It’s warm here in Tucson, Arizona – we’re supposed to have a high of 78 degrees today – and for some people, that would be reason enough to go on living in the desert southwest. After all, it’s January 17th and we’re enjoying what passes for summertime weather in most of the northern states. But since I moved here a year ago (tomorrow it will, in fact, be exactly one year since I finished hauling the rest of my junk across the country, this time via plane, and settled into my Tucson existence), many many many people who know me, love me, and wish I was “Back East” have questioned my decision to make Tucson my home. Hey, fair enough: over the course of the year, circumstances beyond my control have given folks a lot of reason to wonder what the hell I’m doing out here.
Let’s see…there was the passage of SB1070, that lovely little law that takes the immigration debate ten steps too far; Maricopa County Sheriff Joe Arpaio’s proud declaration that he “already [has] a concentration camp. It’s called ‘Tent City,’” as he described his probably illegal, definitely immoral housing of county inmates; a plethora of Tea Party rallies (one, notably, attended by Sarah Palin and John McCain), marked by horrifyingly racist posters and obscenely dangerous rhetoric (“lock and load!”); the election of Jan Brewer as Governor, despite her support of 1070, her stance on immigration issues in general, and her seemingly non-stop lies about…well, about everything; last week’s shooting that killed six people and injured 13 others while gravely wounding Congresswoman Gabrielle Giffords; and today’s refusal on the part of the state to celebrate Martin Luther King Day.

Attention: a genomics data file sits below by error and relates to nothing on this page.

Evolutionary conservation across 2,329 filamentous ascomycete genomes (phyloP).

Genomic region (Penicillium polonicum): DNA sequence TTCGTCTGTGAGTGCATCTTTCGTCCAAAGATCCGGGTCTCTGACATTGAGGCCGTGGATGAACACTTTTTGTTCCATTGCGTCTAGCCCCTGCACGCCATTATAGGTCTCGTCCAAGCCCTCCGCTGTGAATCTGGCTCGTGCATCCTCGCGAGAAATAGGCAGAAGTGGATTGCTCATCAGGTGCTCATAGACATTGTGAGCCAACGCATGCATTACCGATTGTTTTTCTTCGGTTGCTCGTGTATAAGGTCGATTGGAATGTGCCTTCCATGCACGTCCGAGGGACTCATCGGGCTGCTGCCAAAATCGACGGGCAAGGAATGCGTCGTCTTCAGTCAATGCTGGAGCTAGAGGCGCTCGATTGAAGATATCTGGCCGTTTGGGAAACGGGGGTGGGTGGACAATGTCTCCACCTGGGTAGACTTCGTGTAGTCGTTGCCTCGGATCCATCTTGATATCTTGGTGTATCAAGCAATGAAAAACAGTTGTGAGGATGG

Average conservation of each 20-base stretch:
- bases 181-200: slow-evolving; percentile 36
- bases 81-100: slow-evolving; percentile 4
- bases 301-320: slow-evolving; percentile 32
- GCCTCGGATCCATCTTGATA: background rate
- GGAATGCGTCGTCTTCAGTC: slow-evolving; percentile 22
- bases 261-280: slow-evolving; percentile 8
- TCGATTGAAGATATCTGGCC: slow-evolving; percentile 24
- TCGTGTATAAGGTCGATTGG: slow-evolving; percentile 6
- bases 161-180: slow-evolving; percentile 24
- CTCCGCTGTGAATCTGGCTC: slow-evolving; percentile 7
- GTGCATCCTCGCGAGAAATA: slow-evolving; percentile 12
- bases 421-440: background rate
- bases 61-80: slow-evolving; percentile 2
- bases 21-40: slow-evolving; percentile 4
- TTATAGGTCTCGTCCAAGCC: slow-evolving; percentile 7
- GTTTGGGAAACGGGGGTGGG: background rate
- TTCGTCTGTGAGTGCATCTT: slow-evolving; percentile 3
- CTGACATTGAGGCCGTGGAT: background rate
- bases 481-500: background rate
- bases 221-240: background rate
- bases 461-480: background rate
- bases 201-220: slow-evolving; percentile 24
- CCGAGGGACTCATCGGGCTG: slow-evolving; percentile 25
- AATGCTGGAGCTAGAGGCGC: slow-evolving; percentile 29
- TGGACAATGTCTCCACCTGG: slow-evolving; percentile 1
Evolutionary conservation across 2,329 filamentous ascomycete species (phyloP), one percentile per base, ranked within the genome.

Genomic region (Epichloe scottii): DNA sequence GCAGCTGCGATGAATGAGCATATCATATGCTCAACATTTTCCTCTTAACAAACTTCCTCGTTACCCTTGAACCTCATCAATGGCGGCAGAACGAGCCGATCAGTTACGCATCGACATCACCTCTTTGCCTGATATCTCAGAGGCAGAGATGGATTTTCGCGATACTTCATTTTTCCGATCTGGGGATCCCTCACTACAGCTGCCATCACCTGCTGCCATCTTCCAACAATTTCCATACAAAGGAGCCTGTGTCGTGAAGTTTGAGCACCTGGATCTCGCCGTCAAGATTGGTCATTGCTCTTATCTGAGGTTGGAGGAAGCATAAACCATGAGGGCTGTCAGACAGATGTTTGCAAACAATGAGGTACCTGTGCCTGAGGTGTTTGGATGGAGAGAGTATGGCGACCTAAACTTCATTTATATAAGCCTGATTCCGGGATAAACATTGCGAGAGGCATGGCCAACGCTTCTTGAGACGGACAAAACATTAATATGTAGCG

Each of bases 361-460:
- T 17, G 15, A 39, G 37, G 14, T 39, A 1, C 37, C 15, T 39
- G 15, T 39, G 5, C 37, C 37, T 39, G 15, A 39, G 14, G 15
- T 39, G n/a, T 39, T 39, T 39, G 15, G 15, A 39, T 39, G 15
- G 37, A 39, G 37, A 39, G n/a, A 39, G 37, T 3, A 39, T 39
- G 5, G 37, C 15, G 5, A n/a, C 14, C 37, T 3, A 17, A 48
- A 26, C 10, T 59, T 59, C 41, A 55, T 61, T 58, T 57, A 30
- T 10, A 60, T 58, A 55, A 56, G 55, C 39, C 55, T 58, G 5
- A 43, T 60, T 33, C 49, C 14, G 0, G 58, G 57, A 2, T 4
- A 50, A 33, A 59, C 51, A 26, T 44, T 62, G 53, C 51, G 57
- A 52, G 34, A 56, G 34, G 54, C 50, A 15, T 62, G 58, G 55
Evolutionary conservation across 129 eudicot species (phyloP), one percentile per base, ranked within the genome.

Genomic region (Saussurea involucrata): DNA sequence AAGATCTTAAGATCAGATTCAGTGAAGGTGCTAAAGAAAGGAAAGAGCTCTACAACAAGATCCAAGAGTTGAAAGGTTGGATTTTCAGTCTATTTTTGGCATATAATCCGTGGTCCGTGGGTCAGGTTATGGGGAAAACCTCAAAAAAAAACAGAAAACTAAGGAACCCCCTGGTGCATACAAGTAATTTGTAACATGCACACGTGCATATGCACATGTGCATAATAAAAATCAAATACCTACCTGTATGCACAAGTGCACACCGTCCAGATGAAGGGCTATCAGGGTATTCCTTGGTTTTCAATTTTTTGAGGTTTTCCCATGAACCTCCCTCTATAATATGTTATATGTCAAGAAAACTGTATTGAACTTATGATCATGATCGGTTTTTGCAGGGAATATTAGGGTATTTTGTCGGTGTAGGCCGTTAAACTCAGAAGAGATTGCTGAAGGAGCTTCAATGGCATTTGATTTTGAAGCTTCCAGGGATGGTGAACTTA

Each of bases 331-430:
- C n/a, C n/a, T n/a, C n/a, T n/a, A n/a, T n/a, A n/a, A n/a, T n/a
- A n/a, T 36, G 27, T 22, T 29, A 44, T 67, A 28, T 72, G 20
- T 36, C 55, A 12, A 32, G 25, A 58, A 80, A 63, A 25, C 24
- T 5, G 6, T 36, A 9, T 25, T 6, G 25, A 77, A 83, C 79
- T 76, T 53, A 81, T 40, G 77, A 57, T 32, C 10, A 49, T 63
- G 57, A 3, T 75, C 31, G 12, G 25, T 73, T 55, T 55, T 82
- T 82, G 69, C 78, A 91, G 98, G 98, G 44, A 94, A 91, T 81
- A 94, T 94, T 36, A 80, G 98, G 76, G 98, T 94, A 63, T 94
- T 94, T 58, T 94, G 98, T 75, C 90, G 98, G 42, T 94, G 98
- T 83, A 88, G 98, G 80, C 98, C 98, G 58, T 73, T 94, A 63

WAIT! Arizona does, in fact, celebrate MLK Day, and was not even the last state in the Union to recognize its existence (that would be New Hampshire, which until 1999 celebrated “Civil Rights Day” instead; South Carolina was the last state to offer the day as a paid holiday to all state employees). Granted, our celebration of the holiday wasn’t codified until 1992, after a second public referendum on the topic (the first one went down in flames), several gubernatorial orders against the holiday’s statutory inception, and an NFL Superbowl boycott of the Sun Devils stadium, but we DO celebrate MLK day, and have for nearly a decade.
But this morning, Rev. Al Sharpton and MSNBC host Donnie Deutsch publicly wondered if Arizona should secede from the union since they don’t celebrate the holiday. And I can’t tell you how many times people have mentioned this to me over the past year, wondering how I could move to a state that doesn’t recognize the contributions of our country’s most influential Civil Rights leader.
So why the discrepancy between fiction and reality when it comes to Arizona’s celebration of MLK Day? More to the point, why is the discrepancy so pervasive and widespread that very educated newspeople, friends, and family members of mine all had or have it firmly embedded in their brains that this state insists on ignoring a holiday that, in reality, we’ve been celebrating for a decade?
Why, indeed? More on that tomorrow.